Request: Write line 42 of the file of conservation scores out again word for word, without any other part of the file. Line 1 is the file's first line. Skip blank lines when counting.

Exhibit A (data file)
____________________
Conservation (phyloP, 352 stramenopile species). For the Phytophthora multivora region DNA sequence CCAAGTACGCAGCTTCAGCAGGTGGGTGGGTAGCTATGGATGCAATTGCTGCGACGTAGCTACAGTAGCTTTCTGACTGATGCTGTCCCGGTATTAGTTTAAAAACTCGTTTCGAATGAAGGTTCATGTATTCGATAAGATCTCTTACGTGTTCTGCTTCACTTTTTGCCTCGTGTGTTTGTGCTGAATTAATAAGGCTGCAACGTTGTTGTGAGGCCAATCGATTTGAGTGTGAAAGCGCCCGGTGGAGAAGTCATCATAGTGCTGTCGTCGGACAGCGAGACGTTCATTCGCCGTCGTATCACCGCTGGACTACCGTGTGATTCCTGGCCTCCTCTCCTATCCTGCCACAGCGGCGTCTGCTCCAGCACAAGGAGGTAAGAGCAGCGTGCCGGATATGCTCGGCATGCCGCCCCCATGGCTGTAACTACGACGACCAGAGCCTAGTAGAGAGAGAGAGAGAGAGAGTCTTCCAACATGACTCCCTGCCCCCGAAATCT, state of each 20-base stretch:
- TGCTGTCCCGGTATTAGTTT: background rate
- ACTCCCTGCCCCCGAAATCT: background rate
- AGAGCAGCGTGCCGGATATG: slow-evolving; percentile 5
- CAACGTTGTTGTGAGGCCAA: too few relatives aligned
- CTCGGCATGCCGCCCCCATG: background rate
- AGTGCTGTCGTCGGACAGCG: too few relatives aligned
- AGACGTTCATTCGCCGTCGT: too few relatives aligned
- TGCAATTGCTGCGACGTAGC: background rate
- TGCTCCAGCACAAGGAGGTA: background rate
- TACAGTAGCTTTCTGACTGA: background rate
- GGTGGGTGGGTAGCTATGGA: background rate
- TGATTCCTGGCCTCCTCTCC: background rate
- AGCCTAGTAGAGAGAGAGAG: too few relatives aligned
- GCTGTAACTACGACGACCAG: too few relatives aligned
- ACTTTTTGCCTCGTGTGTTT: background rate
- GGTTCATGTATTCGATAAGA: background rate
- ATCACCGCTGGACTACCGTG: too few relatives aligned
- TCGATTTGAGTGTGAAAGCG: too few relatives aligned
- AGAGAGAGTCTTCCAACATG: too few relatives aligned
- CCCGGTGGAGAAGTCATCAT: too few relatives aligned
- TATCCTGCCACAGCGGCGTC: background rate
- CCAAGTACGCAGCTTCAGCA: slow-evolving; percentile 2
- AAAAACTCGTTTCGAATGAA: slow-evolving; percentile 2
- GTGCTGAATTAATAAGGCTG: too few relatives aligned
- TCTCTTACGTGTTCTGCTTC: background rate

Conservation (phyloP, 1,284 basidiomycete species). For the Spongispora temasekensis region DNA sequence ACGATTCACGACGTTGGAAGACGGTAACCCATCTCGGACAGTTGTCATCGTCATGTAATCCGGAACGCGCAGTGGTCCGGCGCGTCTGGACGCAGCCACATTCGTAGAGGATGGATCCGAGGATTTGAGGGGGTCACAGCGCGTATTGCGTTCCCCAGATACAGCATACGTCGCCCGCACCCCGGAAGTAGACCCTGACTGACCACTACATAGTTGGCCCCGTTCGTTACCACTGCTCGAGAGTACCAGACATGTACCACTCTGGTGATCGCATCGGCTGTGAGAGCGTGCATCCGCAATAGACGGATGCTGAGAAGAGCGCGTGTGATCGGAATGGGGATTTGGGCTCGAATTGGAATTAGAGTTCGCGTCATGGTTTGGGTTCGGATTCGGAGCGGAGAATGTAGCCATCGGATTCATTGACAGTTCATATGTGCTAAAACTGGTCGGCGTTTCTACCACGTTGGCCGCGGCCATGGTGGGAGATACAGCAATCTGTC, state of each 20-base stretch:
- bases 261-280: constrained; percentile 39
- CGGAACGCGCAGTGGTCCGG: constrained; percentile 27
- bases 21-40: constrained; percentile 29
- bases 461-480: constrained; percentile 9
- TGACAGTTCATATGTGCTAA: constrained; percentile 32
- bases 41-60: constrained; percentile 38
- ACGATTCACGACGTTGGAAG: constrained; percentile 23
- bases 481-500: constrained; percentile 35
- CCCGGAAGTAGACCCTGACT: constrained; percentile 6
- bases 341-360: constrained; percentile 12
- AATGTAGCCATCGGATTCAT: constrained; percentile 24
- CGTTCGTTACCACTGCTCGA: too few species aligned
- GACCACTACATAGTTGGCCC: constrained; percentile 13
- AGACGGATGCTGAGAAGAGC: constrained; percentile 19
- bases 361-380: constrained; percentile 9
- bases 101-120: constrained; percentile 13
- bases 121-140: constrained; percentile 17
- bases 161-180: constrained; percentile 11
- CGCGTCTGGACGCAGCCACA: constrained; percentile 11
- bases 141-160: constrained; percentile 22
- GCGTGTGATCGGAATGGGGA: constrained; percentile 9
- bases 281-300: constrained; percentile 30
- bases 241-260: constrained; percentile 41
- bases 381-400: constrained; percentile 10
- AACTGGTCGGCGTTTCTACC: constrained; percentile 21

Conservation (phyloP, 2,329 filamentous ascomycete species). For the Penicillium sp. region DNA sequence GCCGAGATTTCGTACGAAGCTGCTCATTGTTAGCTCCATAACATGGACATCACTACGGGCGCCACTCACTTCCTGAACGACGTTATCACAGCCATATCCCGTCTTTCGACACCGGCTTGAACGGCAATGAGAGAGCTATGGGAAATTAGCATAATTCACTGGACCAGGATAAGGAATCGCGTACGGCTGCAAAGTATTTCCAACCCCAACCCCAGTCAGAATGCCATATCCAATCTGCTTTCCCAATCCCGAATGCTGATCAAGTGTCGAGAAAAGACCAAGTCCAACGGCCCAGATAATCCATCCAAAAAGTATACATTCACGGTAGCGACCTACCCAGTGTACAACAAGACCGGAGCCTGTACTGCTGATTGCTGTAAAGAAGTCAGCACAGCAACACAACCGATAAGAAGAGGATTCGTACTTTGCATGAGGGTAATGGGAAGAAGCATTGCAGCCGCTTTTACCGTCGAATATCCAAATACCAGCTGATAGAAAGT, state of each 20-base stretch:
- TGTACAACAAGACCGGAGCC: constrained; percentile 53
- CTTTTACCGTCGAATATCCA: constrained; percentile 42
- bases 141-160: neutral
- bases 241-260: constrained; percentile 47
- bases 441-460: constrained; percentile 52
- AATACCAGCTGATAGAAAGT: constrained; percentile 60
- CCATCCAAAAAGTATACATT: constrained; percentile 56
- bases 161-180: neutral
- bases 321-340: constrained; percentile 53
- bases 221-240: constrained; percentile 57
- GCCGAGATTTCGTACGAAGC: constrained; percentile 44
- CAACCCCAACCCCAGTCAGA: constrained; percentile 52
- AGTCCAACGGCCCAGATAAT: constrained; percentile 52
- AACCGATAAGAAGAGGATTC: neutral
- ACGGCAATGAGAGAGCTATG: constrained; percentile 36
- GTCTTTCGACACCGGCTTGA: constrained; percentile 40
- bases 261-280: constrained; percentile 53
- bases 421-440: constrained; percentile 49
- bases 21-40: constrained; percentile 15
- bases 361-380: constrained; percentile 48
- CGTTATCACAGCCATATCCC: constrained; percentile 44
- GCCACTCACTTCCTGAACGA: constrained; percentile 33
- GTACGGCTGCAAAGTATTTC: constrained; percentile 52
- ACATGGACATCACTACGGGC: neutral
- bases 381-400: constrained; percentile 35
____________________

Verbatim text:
- bases 361-380: constrained; percentile 9